Italy’s Cinque Terre (Five Towns) was created by a series of rock folds that were pushed and raised together during the Tertiary period, roughly sixty-six million years ago, the era that marked the end of the dinosaurs. The towns: Monterosso, Vernazza, Corniglia, Manorola and Riomaggiore, sit on the Ligurian Sea, part of the Mediterranean.
After almost a week in Florence (another story), I went to Cinque Terre to join a watercolor workshop, specifically watercolor en plein air, which gave me new respect for Monet, Renoir and Sisley
toting their stuff around. Could have all that lugging have contributed to Van Gogh’s madness? Probably not but I could have used a caddy to help deal with my folding easel, collapsible stool, palette, water containers, spray bottle, sponge, brushes…
Our group, one of many workshops run by Il Chiostro, www.ilchiostro.com, was based at La Cabana, a hotel high on a cliff overlooking Monterosso, serviced by a (steep) path and frequent shuttle service to and from the town below. Not only was the setting lovely, it got us away from the town which gets crowded especially when cruise ships disgorge passengers. Ambitious hikers can trek from town to town; we visited several by train and traveled by ferry to Porto Venera, a town slightly south of Riomaggiore.
Houses in Cinque Terre are a glowing rainbow of color as they cling to the cliffs— perfect for painters. Besides masses of tourists and great gelato, each of the towns have lots of restaurants serving terrific pastas, bruscetta, foccia and seafood—anchovies in various guises are part of many offerings as are squid, mussels, cuttlefish, etc. My two fave dishes of the week were faggotini, pasta shaped like a purse with a filling of soft pecorino cheese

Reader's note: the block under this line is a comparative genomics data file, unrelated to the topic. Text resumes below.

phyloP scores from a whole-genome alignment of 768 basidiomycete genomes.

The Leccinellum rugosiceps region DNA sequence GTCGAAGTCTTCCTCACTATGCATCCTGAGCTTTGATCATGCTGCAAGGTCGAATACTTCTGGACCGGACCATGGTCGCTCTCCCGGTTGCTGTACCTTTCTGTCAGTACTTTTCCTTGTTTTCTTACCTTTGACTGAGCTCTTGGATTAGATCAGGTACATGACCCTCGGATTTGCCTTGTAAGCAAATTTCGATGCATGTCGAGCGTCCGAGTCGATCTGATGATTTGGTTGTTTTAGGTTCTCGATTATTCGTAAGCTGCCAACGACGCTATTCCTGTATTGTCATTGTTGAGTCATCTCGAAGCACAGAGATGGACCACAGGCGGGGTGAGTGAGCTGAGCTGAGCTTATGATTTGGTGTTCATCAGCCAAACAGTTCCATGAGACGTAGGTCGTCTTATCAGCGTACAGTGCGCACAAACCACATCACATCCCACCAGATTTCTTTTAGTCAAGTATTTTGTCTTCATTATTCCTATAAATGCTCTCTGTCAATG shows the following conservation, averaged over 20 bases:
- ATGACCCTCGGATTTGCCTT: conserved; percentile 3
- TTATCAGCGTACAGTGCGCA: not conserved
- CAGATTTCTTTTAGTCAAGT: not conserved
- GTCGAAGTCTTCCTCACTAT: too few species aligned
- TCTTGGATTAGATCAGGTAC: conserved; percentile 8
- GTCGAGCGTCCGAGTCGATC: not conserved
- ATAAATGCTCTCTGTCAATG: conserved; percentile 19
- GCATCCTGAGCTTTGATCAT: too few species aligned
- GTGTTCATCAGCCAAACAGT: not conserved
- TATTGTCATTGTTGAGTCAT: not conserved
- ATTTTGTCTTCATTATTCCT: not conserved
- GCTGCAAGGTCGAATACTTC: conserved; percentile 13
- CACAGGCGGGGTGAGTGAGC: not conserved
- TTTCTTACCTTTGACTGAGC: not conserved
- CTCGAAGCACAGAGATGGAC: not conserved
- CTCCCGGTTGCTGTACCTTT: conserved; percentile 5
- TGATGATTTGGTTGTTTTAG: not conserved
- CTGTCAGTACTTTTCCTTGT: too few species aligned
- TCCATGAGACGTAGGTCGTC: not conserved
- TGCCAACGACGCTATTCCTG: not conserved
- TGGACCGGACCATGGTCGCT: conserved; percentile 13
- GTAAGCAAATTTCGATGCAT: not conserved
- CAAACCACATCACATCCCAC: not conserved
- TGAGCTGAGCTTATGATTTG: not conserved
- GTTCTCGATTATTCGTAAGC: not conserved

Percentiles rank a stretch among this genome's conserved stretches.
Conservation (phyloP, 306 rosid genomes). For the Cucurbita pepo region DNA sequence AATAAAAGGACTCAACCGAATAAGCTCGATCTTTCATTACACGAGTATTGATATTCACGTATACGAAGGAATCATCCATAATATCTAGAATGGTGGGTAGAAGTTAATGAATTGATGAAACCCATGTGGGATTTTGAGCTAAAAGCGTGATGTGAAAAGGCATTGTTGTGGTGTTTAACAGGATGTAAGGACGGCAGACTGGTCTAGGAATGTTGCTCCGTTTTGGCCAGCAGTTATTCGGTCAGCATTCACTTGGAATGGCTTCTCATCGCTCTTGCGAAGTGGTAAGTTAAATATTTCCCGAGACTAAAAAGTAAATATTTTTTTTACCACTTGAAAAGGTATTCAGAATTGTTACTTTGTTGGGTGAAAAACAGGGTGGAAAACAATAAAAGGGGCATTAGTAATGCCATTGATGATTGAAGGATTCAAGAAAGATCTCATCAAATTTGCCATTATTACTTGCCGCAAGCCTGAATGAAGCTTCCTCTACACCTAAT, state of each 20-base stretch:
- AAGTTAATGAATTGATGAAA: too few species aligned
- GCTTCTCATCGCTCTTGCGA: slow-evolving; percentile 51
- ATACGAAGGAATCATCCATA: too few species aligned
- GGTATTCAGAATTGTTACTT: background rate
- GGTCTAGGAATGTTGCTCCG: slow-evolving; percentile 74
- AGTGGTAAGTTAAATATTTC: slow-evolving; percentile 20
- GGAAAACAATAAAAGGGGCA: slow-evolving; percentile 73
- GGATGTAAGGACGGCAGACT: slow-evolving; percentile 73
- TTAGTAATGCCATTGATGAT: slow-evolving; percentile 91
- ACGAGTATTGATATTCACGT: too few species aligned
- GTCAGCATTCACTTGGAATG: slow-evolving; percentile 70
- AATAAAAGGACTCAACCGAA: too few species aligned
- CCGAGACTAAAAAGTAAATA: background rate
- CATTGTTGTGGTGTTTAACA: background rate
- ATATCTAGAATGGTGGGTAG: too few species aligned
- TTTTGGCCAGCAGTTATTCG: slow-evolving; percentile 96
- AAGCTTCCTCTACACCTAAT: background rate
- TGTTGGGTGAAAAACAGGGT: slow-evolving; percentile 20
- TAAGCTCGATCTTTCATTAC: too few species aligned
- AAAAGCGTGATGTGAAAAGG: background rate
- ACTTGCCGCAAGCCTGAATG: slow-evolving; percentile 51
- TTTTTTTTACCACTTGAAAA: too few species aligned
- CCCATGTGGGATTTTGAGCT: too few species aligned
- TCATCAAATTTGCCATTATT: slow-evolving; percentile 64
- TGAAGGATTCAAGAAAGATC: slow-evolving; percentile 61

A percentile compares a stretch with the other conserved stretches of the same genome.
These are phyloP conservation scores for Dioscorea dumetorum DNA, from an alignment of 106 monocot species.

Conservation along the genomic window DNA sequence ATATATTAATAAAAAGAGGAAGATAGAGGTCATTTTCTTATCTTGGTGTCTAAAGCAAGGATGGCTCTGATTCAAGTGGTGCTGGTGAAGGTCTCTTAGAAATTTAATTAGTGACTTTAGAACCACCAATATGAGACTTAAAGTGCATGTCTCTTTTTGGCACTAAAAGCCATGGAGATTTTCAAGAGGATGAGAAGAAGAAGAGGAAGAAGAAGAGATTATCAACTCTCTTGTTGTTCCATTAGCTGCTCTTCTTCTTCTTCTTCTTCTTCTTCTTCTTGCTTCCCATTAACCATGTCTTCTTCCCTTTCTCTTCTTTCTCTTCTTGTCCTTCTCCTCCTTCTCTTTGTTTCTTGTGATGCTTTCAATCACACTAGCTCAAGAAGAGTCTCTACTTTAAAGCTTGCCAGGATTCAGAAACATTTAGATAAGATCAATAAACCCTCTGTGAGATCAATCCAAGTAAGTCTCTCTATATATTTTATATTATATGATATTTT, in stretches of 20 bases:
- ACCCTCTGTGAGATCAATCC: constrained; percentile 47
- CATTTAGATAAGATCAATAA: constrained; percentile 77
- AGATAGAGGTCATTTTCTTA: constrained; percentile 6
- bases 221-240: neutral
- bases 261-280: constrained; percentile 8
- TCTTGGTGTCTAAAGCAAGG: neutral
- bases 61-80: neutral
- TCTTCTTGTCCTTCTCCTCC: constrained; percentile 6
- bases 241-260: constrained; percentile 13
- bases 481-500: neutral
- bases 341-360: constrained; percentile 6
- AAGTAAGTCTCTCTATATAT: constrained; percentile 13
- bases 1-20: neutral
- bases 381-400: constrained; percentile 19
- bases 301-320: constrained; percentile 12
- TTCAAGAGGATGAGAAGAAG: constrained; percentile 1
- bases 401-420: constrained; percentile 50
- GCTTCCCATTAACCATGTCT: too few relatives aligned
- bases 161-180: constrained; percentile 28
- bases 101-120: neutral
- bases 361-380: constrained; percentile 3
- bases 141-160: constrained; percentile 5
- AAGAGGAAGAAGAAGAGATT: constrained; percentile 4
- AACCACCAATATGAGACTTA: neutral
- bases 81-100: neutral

and pear and a pumpkin (rather like our acorn squash) risotto. More complex than they seem, I am unlikely to reproduce either.
In between bouts of painting there was plenty of free time to explore the area, shop, swim or just hang out enjoying the views often with a glass of wine in hand. Other than a five minute sprinkle one day the weather was warm and sunny.
Pesto appears everywhere in Cinque Terre, sometimes made with the addition of potatoes and green beans. This is a more streamlined version:
¼ cup pine nuts
1 or 2 cloves garlic
salt and pepper
½ cup olive oil
¼ Parmigiano Reggiano cheese, grated
Put pine nuts, basil, garlic, salt and pepper in the bowl of a food processor. Pulse until ingredients are chopped but not totally mushy. (Purists do this with a mortar and pestle; be kind to yourself and don’t.)
With the processor running, slowly add the olive oil. Then add the cheese which some recipes direct you to incorporate after the pesto base is out of the food processor-why, I can’t imagine but suit yourself.
In Cinque Terre pesto is often served with trenetti; you can use linguine or almost any long pasta shape you prefer. I freeze extra pesto in ice cube trays and pop them out when wanted.
Serve with white wine (or sparkling water or whatever you like); the area’s whites are pale yellow and delicate. If you want to toast in a group, the easy Italian way is to touch one other glass (rather than scrambling to connect with everyone), while saying: Toccato uno, Toccato tutti meaning ‘touch one, touch all.’ If you said cheers I doubt if anyone would object. Just smile.
Drinking while painting could be fun although your artwork may suffer a tad. On the plus side, carrying a wine glass up hilly paths seeking the perfect point of view is a lot less taxing than toting an easel.